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1.  Self-reported bowel screening rates in older Australians and the implications for public health screening programs 
The Australasian Medical Journal  2013;6(8):411-417.
This paper sought to determine the status of older Australians with regard to Bowel Cancer screening practices occurring outside of the National Bowel Cancer Screening Program.
A random sample of N=25,511 urban Australians aged 50 to 74 years received a questionnaire via mail asking questions relating to bowel screening. N=8,762 (34.3%) returned a completed questionnaire.
Approximately 33% (N=2863) of respondents indicated they had undergone colonoscopy in the preceding five years and 21% (N=1840) had used a Faecal Occult Blood Test (FOBT) in the preceding 12 months. Furthermore, 27% (N=497) of those who had completed an FOBT had also undergone colonoscopy.
A significant proportion of older Australians might be participating in bowel screening practices outside of the national program (NBCSP). Moreover, the proportion of individuals reporting use of both FOBT and endoscopic services is much higher than the positivity rate of FOBT. Large population FOBT screening programs, such as the NBCSP, that do not consider participation in screening external to the program may underestimate true population screening rates.
PMCID: PMC3767029  PMID: 24039635
Colorectal Cancer Screening; Faecal Occult Blood Test; National Bowel Cancer Screening Program; Screening Participation
2.  Internet usage and openness to internet-delivered health information among Australian adults aged over 50 years 
The Australasian Medical Journal  2012;5(5):262-267.
The cost of healthcare in Australia's ageing population is ever increasing. In an attempt to reduce these rising costs, the internet has been suggested as a possible means of disseminating health-related information and promoting preventive health behaviours.
Our objective was to determine the proportion of Australians aged 50-74 years who have internet access, and the characteristics of internet usage, current online health information seeking behaviour, and the willingness to receive unsolicited health information via the Internet.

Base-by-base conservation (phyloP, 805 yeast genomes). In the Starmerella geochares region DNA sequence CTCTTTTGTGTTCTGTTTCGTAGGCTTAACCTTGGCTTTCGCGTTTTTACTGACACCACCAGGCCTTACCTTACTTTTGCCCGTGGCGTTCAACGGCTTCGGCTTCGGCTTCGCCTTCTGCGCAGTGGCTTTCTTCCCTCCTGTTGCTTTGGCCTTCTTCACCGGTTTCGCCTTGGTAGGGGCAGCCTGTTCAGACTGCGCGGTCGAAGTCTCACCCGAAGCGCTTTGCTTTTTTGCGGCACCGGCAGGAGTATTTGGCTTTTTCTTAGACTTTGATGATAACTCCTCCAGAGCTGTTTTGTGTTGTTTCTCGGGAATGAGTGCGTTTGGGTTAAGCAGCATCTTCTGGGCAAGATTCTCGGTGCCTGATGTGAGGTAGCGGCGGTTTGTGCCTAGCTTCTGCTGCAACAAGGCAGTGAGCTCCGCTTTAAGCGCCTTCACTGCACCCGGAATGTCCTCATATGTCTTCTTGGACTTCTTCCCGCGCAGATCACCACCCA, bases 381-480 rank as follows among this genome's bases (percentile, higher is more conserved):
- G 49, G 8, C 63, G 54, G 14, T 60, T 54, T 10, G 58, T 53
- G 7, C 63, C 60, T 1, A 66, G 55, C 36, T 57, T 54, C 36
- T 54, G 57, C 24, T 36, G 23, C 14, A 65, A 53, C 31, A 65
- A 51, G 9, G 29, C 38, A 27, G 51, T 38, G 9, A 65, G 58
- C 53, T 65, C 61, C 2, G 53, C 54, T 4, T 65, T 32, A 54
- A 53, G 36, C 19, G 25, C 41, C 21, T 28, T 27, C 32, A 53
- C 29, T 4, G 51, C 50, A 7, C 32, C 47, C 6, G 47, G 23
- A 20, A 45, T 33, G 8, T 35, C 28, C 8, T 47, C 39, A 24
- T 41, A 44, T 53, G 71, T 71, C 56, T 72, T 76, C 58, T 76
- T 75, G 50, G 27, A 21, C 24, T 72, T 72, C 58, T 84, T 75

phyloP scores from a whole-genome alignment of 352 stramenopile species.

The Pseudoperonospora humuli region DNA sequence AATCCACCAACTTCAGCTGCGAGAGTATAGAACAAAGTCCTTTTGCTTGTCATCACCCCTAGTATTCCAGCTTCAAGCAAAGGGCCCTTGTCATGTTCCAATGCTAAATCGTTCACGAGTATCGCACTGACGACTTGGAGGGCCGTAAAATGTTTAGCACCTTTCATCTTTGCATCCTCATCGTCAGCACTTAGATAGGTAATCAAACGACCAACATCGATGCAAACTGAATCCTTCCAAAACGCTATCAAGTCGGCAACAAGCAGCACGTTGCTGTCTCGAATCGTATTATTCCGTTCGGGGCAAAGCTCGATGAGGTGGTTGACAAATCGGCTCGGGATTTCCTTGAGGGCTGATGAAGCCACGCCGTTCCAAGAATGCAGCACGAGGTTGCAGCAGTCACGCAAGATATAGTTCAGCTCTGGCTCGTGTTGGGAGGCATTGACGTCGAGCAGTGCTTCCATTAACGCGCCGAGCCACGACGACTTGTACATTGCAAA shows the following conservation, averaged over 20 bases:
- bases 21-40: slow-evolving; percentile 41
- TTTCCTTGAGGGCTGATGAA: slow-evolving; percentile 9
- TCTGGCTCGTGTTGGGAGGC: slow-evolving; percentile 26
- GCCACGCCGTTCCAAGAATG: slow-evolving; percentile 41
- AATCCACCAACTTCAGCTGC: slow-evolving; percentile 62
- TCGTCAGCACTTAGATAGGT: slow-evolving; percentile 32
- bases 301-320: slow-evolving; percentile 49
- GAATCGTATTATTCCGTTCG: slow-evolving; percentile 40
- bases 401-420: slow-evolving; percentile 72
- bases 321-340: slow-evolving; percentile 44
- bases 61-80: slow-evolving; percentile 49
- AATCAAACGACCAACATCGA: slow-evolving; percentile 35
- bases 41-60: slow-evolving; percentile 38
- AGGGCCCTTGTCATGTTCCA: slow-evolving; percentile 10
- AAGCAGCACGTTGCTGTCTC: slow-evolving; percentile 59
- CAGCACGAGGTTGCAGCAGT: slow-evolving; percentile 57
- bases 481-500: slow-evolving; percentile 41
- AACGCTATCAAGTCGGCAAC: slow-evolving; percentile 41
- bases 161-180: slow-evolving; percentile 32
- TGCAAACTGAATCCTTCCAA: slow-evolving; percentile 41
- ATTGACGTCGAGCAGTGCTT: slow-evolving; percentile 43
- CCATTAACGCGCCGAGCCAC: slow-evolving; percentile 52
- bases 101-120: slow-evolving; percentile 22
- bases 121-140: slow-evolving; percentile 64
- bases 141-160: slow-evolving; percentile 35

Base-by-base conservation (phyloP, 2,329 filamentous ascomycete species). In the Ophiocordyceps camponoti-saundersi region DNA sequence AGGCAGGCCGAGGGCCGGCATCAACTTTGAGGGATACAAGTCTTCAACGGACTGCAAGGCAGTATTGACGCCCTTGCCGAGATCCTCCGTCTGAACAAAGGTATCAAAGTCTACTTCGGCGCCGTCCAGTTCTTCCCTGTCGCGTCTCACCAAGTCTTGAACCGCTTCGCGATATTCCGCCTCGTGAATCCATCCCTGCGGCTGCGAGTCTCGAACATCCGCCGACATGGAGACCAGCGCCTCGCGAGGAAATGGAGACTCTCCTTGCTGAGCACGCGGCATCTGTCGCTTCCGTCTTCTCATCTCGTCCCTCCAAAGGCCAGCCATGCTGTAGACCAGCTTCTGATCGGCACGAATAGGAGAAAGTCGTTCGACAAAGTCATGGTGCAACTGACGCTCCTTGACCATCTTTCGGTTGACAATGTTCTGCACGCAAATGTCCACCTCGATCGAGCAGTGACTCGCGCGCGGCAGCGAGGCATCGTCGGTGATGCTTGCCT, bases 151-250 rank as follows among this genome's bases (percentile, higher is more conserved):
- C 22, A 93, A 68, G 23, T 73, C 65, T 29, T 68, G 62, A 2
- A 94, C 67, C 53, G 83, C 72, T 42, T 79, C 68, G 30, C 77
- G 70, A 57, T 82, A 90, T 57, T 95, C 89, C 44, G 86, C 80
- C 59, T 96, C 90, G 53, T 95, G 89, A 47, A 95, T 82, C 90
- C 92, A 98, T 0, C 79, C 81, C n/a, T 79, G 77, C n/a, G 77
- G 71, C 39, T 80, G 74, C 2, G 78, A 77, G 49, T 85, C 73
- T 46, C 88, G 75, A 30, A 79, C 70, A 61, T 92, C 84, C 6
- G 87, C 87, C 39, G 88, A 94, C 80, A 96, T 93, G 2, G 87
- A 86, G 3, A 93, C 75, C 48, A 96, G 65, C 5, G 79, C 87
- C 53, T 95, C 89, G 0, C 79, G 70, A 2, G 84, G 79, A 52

A random sample of N=25,511 urban older Australians aged 50 to 74 years received a questionnaire via mail and were asked to complete questions concerning variables related to internet usage. N=8,762 returned a competed questionnaire.
Eighty-two per cent of respondents reported having internet access, mainly at home (94%), and the majority actively use this technology (93%). Younger people and those of higher socio-economic status and higher education were more likely to have access (p<.001). Approximately 61% reported actively seeking health-related information online but only 32% expressed a willingness to receive unsolicited health information via the internet. Females were more likely to currently search for health-related information than males but were less likely to be open to receiving unsolicited health information (both p<.001).
According to the data it appears the majority of urban Australians aged over 50 have access to the internet at some location and 60% of them use the internet for health-related purposes. The data also suggests, however, that delivering health information via the internet alone would disadvantage those who are older, less educated, and less financially well-off.
PMCID: PMC3395285  PMID: 22848321
Internet Usage; Personalised Decision Support; Cancer Screening

Results 1-2 (2)